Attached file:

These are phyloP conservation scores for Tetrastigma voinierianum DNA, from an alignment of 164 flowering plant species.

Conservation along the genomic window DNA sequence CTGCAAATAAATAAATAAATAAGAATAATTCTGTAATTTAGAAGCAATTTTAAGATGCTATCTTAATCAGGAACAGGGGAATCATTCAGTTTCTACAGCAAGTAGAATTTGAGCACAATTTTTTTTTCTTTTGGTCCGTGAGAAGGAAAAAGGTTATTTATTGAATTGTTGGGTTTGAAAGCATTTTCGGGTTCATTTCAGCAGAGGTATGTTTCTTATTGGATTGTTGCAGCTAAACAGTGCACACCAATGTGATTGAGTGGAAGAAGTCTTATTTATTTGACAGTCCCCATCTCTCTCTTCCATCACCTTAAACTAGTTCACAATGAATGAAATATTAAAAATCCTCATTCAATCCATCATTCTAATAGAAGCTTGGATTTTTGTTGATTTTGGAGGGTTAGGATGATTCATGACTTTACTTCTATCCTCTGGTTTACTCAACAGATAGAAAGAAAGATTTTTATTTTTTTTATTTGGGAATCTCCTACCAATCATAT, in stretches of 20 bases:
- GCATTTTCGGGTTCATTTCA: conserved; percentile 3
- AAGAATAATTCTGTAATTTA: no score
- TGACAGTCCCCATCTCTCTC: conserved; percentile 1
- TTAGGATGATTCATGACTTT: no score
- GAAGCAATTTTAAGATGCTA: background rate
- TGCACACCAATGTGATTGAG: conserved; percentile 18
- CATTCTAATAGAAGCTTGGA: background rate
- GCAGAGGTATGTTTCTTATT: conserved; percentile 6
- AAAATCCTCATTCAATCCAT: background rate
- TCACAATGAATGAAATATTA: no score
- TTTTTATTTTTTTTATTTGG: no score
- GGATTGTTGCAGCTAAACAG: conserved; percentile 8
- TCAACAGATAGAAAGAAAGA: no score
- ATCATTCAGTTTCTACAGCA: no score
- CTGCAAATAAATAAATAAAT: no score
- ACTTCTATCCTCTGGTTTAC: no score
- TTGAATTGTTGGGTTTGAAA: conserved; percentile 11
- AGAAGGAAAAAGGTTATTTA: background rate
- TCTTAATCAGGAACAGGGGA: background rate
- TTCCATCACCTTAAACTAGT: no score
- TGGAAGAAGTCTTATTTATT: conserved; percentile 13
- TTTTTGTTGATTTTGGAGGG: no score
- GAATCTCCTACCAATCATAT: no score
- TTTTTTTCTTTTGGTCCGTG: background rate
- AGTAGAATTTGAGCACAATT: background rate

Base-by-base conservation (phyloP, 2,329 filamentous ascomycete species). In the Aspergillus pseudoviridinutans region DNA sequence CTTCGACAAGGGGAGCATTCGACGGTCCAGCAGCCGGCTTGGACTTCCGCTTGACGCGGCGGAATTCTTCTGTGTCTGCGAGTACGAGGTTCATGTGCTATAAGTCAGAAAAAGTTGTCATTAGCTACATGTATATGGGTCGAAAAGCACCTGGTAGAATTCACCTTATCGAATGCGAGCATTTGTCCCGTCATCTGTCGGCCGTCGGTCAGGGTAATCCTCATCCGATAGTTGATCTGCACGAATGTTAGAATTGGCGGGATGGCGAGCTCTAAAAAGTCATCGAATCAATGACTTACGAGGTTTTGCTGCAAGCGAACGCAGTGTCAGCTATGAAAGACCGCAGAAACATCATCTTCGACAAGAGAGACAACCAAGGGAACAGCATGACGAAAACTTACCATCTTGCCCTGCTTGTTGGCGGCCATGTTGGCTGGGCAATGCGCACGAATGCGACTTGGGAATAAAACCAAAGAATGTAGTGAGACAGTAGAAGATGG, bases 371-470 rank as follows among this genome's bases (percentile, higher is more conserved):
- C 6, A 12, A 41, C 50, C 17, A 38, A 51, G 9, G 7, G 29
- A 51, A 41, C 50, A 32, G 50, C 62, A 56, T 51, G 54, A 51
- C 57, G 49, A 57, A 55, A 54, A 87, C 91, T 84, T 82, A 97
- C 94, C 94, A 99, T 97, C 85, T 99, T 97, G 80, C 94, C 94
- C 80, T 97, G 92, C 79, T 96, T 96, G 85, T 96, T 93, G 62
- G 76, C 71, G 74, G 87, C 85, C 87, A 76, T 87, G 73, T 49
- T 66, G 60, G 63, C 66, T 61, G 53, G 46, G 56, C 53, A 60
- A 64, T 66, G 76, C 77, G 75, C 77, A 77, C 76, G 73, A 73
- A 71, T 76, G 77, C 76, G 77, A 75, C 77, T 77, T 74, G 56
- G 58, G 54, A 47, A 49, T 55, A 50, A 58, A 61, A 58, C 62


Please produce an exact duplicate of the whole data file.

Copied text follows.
These are phyloP conservation scores for Tetrastigma voinierianum DNA, from an alignment of 164 flowering plant species.

Conservation along the genomic window DNA sequence CTGCAAATAAATAAATAAATAAGAATAATTCTGTAATTTAGAAGCAATTTTAAGATGCTATCTTAATCAGGAACAGGGGAATCATTCAGTTTCTACAGCAAGTAGAATTTGAGCACAATTTTTTTTTCTTTTGGTCCGTGAGAAGGAAAAAGGTTATTTATTGAATTGTTGGGTTTGAAAGCATTTTCGGGTTCATTTCAGCAGAGGTATGTTTCTTATTGGATTGTTGCAGCTAAACAGTGCACACCAATGTGATTGAGTGGAAGAAGTCTTATTTATTTGACAGTCCCCATCTCTCTCTTCCATCACCTTAAACTAGTTCACAATGAATGAAATATTAAAAATCCTCATTCAATCCATCATTCTAATAGAAGCTTGGATTTTTGTTGATTTTGGAGGGTTAGGATGATTCATGACTTTACTTCTATCCTCTGGTTTACTCAACAGATAGAAAGAAAGATTTTTATTTTTTTTATTTGGGAATCTCCTACCAATCATAT, in stretches of 20 bases:
- GCATTTTCGGGTTCATTTCA: conserved; percentile 3
- AAGAATAATTCTGTAATTTA: no score
- TGACAGTCCCCATCTCTCTC: conserved; percentile 1
- TTAGGATGATTCATGACTTT: no score
- GAAGCAATTTTAAGATGCTA: background rate
- TGCACACCAATGTGATTGAG: conserved; percentile 18
- CATTCTAATAGAAGCTTGGA: background rate
- GCAGAGGTATGTTTCTTATT: conserved; percentile 6
- AAAATCCTCATTCAATCCAT: background rate
- TCACAATGAATGAAATATTA: no score
- TTTTTATTTTTTTTATTTGG: no score
- GGATTGTTGCAGCTAAACAG: conserved; percentile 8
- TCAACAGATAGAAAGAAAGA: no score
- ATCATTCAGTTTCTACAGCA: no score
- CTGCAAATAAATAAATAAAT: no score
- ACTTCTATCCTCTGGTTTAC: no score
- TTGAATTGTTGGGTTTGAAA: conserved; percentile 11
- AGAAGGAAAAAGGTTATTTA: background rate
- TCTTAATCAGGAACAGGGGA: background rate
- TTCCATCACCTTAAACTAGT: no score
- TGGAAGAAGTCTTATTTATT: conserved; percentile 13
- TTTTTGTTGATTTTGGAGGG: no score
- GAATCTCCTACCAATCATAT: no score
- TTTTTTTCTTTTGGTCCGTG: background rate
- AGTAGAATTTGAGCACAATT: background rate

Base-by-base conservation (phyloP, 2,329 filamentous ascomycete species). In the Aspergillus pseudoviridinutans region DNA sequence CTTCGACAAGGGGAGCATTCGACGGTCCAGCAGCCGGCTTGGACTTCCGCTTGACGCGGCGGAATTCTTCTGTGTCTGCGAGTACGAGGTTCATGTGCTATAAGTCAGAAAAAGTTGTCATTAGCTACATGTATATGGGTCGAAAAGCACCTGGTAGAATTCACCTTATCGAATGCGAGCATTTGTCCCGTCATCTGTCGGCCGTCGGTCAGGGTAATCCTCATCCGATAGTTGATCTGCACGAATGTTAGAATTGGCGGGATGGCGAGCTCTAAAAAGTCATCGAATCAATGACTTACGAGGTTTTGCTGCAAGCGAACGCAGTGTCAGCTATGAAAGACCGCAGAAACATCATCTTCGACAAGAGAGACAACCAAGGGAACAGCATGACGAAAACTTACCATCTTGCCCTGCTTGTTGGCGGCCATGTTGGCTGGGCAATGCGCACGAATGCGACTTGGGAATAAAACCAAAGAATGTAGTGAGACAGTAGAAGATGG, bases 371-470 rank as follows among this genome's bases (percentile, higher is more conserved):
- C 6, A 12, A 41, C 50, C 17, A 38, A 51, G 9, G 7, G 29
- A 51, A 41, C 50, A 32, G 50, C 62, A 56, T 51, G 54, A 51
- C 57, G 49, A 57, A 55, A 54, A 87, C 91, T 84, T 82, A 97
- C 94, C 94, A 99, T 97, C 85, T 99, T 97, G 80, C 94, C 94
- C 80, T 97, G 92, C 79, T 96, T 96, G 85, T 96, T 93, G 62
- G 76, C 71, G 74, G 87, C 85, C 87, A 76, T 87, G 73, T 49
- T 66, G 60, G 63, C 66, T 61, G 53, G 46, G 56, C 53, A 60
- A 64, T 66, G 76, C 77, G 75, C 77, A 77, C 76, G 73, A 73
- A 71, T 76, G 77, C 76, G 77, A 75, C 77, T 77, T 74, G 56
- G 58, G 54, A 47, A 49, T 55, A 50, A 58, A 61, A 58, C 62